Deck Building Strategy:
- Wolves

You need at minimum 2 wolves or hunters on either side of Wail, In general, you should probably have an entire front row full of wolves to generate a competitive level of attack to compensate for how long it will take to hire everyone.

You can potentially use Matriarch to help bring out Wail. If you do this, you can also try and bring out a couple of Spikes, who are able to buff Wolfpack with their hunter type.

Also remember that Hunter is a free type on Commanders (as opposed to Wolf which costs +1). A good Commander Hunter can make up for some of your decks weaknesses.

Tactics:
- Attack

Wail is mostly worthless to you except in the front row. Even if you have nobody to buff Wail, he’s probably better off doing at least his base 7 Attack. Try and place Wail in as safe of a place as you can in the front row, such as below a Spike or a Commander Hunter with Defense. If this isn’t possible, just make a best guess at where he’ll be least likely to get wounded before he acts. He’s going to be the majority of your attack power.

Xyn’s Buyer Recommendation:
- Don’t Buy

Unless you’re just really fascinated by Wolves, skip Wail. He’s hard to make a decent deck around. He’s not bad, but wolves are pretty slow and very vulnerable.

If you have a Lynaia and a couple of Spikes, Wail may be worth considering a little more. Still, it’s a bit of an investment as an Ultra Rare, with not a huge amount of potential payoff. Dogs + Blights is a better combo most of the time IMO.

= Slog =

Type: Dog
Cost: 2 Wood
Rarity: Common
Front: 1 Attack
Back: 2 Wood

Usefulness:
- Very High

Like all 2 cost 2 resource producers, Slog is very useful. Unlike his Gold and Crystal compatriots however, he’s not quite as essential. Units like Diug and Kil are slightly more important, but often you need Slog as well. Plus, if needed, he can buff dogpack units. He is a damn fine, if somewhat bland unit.

Deck Building Strategy:
- Solid Economy

If you want a really fast, light Wood economy, you should probably avoid Slog. For decks where you have no more than a couple of 8 to 12 cost units, you should probably stick to units like Diug, Kil and Ob. For decks with a lot of more expensive units (or dogpack decks), Slog is an excellent choice, alongside Mag.

Pairing Slog with Gumil is always a good choice too, since they both help provide a solid, larger economy, and in a pinch they can work together to help fend off a rush.

Tactics:
- Economy
- Dogpack Buffing

Slog should obviously spend most of his time producing wood in the back row. If ever you have a choice between buying Diug and no other unit, vs Slog, always pick the more expensive unit (Slog), so that you can potentially buy the cheaper unit later.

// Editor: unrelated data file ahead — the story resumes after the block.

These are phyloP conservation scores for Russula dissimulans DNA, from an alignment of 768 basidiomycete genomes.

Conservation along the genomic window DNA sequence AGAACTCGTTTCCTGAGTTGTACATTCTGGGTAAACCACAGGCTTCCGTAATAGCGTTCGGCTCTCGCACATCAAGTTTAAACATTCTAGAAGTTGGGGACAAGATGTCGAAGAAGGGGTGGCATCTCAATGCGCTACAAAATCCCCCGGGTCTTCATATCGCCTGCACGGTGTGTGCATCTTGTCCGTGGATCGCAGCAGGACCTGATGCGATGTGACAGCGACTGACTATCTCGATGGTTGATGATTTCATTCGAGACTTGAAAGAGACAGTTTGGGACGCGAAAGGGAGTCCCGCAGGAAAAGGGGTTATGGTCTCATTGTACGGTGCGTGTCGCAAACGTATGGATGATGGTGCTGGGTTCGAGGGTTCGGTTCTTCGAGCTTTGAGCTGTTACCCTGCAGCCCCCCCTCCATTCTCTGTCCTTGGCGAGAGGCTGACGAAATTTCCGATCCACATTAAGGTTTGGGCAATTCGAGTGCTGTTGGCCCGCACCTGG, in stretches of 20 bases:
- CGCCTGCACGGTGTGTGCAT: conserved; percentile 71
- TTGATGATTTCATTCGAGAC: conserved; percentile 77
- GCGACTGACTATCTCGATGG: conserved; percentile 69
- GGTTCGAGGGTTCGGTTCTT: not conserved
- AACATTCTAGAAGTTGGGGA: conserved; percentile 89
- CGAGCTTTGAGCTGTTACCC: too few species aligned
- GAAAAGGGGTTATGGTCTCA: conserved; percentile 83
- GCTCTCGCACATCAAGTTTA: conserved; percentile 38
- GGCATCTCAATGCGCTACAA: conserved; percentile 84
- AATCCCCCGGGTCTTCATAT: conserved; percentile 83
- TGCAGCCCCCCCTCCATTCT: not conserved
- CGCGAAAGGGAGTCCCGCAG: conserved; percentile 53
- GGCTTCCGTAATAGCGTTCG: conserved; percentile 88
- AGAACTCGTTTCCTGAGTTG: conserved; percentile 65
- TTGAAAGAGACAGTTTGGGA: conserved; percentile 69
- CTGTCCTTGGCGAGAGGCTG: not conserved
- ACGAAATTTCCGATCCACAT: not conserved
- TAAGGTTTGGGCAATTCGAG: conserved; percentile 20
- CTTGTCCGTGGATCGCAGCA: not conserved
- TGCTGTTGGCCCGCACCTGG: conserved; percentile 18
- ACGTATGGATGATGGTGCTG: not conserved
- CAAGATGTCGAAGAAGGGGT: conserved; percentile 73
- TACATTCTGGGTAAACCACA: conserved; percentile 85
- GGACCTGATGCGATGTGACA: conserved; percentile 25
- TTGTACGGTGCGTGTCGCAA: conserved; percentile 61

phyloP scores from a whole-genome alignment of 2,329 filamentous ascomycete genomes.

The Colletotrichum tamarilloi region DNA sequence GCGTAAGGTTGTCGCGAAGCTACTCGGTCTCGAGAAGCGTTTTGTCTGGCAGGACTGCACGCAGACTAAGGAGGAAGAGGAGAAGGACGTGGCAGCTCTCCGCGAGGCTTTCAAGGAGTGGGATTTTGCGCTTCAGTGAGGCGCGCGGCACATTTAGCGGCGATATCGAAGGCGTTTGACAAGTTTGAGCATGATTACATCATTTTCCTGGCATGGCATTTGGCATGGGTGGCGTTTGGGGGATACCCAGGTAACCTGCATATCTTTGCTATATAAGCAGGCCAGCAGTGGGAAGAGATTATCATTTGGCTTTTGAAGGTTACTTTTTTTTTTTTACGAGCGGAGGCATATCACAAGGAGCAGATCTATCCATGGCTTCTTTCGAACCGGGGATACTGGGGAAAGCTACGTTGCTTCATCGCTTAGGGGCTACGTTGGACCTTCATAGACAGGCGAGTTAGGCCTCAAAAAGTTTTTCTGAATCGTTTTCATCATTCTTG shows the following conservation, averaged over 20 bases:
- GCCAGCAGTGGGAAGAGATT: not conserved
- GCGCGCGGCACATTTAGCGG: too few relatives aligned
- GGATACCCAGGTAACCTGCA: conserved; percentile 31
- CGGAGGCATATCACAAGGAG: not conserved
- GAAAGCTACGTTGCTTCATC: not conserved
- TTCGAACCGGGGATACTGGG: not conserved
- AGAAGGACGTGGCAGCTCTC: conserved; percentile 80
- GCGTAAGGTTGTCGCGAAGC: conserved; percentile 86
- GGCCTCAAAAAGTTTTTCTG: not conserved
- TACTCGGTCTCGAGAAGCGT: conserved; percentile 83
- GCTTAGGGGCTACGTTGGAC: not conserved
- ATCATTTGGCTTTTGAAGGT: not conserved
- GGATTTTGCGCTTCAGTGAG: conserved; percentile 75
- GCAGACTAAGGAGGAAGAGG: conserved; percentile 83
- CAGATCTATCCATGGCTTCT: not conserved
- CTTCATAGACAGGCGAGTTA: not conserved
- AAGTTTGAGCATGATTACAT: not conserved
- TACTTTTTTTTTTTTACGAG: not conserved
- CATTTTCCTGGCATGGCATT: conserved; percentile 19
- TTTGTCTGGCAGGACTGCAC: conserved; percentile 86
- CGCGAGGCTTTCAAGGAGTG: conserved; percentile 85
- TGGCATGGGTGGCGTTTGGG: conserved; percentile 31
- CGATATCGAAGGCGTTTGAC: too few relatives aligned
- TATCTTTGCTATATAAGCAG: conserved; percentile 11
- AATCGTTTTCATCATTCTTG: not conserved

If you need to, you can use Slog to buff Dogpack units, however this should only be done either to stop a rush, or when you already have all of your most expensive units out. If you can do without the healing, Roko is a better choice for buffing Dogpack, as his Defense will come in handy in a multitude more ways than Slog’s 1 Attack.

Xyn’s Buyer Recommendation:
- Buy it if you need it

If you already have some decent Wood units, but want a few more Economy units to help get your wood deck off the ground, buy a Slog or two. He’s a good, solid unit, that can be used in most wood decks to some effect. He’s cheap, and useful, just what you want.

If you don’t already have a Wood deck that’s almost ready to go, you could wait to get Slog through random drops, since he is a Common.

= Tempest =

Type: Wizard Thief
Cost: 6 Crystal
Rarity: Rare
Front: 1 Bolt
Back: 4 Crystal

Usefulness:
- Very High

Tempest is like Crystals version of Jonas, only better. Maybe not quite a Horus, but very solid none the less. A good unit to boost your mid game economy, while also offering some protection against Rush decks in a pinch. He can even buff Zealots, or buff Foxpack units if you want to get really far out with your decks.

Deck Building Strategy:
- Crystal Deck

There really aren’t many Crystal decks that you don’t want to put him without a good reason. On the other hand, Crystal decks tend to be very odd and specialized, so you’re going to run into a lot of situations where you DO have a good reason not to include him.

None the less, he fits in pretty much anywhere. The biggest reasons not to include him in a deck are either A) you already have enough economy from your other units, or B) you’ve simply ran out of room and don’t want to bloat your nice 14 to 18 unit deck with one more unit.